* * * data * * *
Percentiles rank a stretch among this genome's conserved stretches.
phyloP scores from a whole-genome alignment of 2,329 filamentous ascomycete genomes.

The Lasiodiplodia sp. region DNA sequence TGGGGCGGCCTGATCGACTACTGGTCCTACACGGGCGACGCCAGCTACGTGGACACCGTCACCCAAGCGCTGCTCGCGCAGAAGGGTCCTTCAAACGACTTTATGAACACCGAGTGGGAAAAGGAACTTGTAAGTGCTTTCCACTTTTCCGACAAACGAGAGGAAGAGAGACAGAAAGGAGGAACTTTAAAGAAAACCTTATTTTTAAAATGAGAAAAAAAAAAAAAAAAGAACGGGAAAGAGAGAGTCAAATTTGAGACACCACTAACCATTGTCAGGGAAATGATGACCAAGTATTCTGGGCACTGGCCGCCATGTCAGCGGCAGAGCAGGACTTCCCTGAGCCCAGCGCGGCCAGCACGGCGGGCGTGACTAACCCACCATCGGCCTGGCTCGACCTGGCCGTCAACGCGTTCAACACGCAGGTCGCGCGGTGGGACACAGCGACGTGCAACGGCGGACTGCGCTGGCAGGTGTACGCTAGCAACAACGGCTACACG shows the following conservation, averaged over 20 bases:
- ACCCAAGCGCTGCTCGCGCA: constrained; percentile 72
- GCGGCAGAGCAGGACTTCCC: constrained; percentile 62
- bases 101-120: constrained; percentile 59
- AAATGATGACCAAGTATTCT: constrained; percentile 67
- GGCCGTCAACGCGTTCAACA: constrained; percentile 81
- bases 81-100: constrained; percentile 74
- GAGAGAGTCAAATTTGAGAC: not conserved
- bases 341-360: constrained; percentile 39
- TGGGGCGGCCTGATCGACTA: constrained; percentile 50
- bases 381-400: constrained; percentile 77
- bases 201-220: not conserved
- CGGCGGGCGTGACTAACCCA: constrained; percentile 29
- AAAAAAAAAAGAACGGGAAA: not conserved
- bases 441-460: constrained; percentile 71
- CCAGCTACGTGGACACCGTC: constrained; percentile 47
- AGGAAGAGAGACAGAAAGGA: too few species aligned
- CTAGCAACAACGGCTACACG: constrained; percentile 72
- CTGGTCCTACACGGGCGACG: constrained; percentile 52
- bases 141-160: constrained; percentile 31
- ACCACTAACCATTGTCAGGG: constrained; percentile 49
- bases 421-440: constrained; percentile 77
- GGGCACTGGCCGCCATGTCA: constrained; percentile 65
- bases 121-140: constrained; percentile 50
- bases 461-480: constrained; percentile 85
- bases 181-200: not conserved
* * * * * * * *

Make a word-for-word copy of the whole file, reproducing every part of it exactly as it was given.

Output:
Percentiles rank a stretch among this genome's conserved stretches.
phyloP scores from a whole-genome alignment of 2,329 filamentous ascomycete genomes.

The Lasiodiplodia sp. region DNA sequence TGGGGCGGCCTGATCGACTACTGGTCCTACACGGGCGACGCCAGCTACGTGGACACCGTCACCCAAGCGCTGCTCGCGCAGAAGGGTCCTTCAAACGACTTTATGAACACCGAGTGGGAAAAGGAACTTGTAAGTGCTTTCCACTTTTCCGACAAACGAGAGGAAGAGAGACAGAAAGGAGGAACTTTAAAGAAAACCTTATTTTTAAAATGAGAAAAAAAAAAAAAAAAGAACGGGAAAGAGAGAGTCAAATTTGAGACACCACTAACCATTGTCAGGGAAATGATGACCAAGTATTCTGGGCACTGGCCGCCATGTCAGCGGCAGAGCAGGACTTCCCTGAGCCCAGCGCGGCCAGCACGGCGGGCGTGACTAACCCACCATCGGCCTGGCTCGACCTGGCCGTCAACGCGTTCAACACGCAGGTCGCGCGGTGGGACACAGCGACGTGCAACGGCGGACTGCGCTGGCAGGTGTACGCTAGCAACAACGGCTACACG shows the following conservation, averaged over 20 bases:
- ACCCAAGCGCTGCTCGCGCA: constrained; percentile 72
- GCGGCAGAGCAGGACTTCCC: constrained; percentile 62
- bases 101-120: constrained; percentile 59
- AAATGATGACCAAGTATTCT: constrained; percentile 67
- GGCCGTCAACGCGTTCAACA: constrained; percentile 81
- bases 81-100: constrained; percentile 74
- GAGAGAGTCAAATTTGAGAC: not conserved
- bases 341-360: constrained; percentile 39
- TGGGGCGGCCTGATCGACTA: constrained; percentile 50
- bases 381-400: constrained; percentile 77
- bases 201-220: not conserved
- CGGCGGGCGTGACTAACCCA: constrained; percentile 29
- AAAAAAAAAAGAACGGGAAA: not conserved
- bases 441-460: constrained; percentile 71
- CCAGCTACGTGGACACCGTC: constrained; percentile 47
- AGGAAGAGAGACAGAAAGGA: too few species aligned
- CTAGCAACAACGGCTACACG: constrained; percentile 72
- CTGGTCCTACACGGGCGACG: constrained; percentile 52
- bases 141-160: constrained; percentile 31
- ACCACTAACCATTGTCAGGG: constrained; percentile 49
- bases 421-440: constrained; percentile 77
- GGGCACTGGCCGCCATGTCA: constrained; percentile 65
- bases 121-140: constrained; percentile 50
- bases 461-480: constrained; percentile 85
- bases 181-200: not conserved